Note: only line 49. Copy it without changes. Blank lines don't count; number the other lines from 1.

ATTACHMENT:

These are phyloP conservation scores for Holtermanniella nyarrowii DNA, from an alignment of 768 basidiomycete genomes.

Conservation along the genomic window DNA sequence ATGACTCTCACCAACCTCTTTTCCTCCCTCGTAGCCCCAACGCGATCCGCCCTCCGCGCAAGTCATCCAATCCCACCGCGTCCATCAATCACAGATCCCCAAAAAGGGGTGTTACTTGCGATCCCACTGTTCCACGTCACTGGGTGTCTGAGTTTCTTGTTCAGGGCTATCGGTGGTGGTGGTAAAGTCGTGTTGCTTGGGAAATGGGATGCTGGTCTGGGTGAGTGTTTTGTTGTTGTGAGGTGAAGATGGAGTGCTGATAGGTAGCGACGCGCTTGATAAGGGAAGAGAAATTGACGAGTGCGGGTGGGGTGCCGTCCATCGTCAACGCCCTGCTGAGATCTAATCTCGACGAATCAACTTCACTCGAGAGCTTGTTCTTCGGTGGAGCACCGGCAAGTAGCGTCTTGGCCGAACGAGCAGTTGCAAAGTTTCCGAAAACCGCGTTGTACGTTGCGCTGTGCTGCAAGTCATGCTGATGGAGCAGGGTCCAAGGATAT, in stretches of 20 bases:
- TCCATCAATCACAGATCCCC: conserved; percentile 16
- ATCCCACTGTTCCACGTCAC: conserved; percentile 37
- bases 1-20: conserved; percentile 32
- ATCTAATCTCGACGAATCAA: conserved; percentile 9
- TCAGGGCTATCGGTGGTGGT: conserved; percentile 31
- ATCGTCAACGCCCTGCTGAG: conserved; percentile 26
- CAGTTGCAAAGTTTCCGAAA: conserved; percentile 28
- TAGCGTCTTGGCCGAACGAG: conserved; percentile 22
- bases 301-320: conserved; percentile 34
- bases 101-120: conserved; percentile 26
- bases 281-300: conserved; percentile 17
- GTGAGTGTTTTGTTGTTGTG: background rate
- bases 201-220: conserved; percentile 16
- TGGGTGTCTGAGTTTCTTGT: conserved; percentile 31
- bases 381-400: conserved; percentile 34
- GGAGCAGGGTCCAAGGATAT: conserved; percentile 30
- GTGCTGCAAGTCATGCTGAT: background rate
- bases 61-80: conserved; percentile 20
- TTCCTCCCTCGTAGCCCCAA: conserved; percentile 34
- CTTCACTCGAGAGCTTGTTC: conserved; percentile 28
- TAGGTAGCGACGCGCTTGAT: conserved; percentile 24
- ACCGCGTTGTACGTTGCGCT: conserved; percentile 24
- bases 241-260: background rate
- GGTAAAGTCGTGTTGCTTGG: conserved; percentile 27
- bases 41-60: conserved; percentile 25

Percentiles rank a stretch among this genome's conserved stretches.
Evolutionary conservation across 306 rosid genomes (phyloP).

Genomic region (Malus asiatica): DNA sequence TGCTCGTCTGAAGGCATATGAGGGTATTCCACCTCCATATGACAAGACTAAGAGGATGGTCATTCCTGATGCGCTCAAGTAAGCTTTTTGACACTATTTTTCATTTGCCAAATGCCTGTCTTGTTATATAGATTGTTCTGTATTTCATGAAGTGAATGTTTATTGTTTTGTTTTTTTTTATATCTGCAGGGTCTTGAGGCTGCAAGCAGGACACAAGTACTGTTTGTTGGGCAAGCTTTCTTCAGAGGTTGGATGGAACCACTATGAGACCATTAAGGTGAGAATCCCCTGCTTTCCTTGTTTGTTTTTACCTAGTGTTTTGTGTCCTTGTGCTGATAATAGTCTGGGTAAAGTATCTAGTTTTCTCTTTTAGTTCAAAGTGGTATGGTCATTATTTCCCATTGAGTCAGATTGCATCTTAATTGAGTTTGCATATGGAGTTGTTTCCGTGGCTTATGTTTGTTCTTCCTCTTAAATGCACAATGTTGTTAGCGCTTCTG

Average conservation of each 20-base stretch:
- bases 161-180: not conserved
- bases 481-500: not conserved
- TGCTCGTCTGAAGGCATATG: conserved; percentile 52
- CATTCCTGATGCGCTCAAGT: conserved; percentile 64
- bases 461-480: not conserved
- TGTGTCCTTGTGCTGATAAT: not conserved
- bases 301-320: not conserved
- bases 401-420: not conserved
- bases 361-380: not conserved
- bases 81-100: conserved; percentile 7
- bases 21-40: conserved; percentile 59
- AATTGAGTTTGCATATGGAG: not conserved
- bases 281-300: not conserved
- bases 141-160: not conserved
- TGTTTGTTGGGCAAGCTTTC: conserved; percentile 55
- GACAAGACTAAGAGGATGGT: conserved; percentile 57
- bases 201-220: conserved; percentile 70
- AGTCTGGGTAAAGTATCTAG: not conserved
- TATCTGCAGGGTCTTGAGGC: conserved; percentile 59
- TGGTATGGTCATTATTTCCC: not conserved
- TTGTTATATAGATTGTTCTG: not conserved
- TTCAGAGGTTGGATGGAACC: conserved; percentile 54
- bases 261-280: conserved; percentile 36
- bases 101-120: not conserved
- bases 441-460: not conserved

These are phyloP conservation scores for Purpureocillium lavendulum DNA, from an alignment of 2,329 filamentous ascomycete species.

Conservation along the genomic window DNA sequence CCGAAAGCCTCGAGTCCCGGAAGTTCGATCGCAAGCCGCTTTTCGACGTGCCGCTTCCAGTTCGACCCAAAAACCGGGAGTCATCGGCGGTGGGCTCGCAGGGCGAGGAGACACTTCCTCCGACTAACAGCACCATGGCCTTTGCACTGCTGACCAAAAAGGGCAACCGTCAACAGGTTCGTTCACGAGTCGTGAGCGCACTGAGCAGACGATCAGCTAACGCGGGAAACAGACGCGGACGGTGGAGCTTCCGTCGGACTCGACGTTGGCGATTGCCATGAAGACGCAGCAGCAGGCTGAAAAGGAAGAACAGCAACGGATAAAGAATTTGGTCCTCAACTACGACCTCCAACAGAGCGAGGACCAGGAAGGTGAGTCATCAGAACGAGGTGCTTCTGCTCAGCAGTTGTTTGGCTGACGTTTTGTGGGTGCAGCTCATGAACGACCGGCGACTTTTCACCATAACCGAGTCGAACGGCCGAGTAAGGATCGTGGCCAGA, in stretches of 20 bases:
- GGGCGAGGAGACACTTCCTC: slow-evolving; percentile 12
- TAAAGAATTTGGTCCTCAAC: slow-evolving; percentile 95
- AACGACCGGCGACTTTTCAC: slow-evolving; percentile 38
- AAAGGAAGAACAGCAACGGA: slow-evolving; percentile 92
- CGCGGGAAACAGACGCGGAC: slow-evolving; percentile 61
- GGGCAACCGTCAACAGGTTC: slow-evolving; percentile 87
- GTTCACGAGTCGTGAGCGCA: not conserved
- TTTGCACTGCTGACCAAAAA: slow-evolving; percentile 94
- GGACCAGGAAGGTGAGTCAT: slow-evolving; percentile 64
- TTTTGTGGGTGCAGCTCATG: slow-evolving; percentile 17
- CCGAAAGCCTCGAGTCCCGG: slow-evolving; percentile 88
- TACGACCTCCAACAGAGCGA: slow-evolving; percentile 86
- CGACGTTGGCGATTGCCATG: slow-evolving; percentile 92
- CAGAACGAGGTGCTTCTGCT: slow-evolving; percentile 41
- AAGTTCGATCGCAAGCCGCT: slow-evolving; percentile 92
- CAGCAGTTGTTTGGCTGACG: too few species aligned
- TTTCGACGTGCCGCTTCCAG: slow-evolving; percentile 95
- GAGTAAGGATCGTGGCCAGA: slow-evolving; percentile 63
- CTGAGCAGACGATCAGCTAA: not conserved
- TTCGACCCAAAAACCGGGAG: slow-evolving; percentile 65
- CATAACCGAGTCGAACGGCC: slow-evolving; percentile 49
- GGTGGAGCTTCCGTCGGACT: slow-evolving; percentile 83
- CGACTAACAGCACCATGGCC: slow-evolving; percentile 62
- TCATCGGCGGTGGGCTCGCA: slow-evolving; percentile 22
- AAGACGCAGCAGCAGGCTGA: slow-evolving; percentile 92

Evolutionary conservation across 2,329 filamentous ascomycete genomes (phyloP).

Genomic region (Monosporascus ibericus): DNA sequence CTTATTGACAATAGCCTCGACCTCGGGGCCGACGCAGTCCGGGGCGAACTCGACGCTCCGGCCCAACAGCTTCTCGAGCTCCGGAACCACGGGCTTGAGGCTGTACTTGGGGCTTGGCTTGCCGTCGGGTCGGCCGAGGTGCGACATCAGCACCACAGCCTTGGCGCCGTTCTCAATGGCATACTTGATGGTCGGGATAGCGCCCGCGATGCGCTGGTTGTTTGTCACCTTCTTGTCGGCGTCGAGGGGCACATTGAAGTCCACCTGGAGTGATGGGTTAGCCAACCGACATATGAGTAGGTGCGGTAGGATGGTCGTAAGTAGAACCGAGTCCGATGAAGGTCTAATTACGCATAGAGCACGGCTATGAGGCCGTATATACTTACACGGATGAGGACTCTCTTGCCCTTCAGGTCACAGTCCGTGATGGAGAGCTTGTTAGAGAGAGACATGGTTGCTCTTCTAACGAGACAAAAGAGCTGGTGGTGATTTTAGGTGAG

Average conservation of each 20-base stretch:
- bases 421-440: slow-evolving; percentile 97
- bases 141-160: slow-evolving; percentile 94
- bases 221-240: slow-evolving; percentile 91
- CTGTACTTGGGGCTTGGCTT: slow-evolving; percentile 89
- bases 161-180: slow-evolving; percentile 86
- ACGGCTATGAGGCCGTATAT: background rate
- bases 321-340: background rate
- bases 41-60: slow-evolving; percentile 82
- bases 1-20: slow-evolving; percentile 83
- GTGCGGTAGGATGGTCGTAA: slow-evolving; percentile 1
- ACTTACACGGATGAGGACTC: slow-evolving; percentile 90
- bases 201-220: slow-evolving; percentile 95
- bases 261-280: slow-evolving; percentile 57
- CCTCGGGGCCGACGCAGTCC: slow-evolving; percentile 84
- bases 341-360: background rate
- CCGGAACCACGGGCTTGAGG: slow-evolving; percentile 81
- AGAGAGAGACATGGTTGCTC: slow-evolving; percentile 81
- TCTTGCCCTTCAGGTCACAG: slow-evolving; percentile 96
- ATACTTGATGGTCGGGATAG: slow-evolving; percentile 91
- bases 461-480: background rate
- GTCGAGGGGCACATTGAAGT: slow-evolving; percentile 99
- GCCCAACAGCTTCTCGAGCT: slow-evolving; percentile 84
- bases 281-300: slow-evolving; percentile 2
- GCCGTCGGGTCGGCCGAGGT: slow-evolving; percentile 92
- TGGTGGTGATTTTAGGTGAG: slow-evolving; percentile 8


- AGTCTGGGTAAAGTATCTAG: not conserved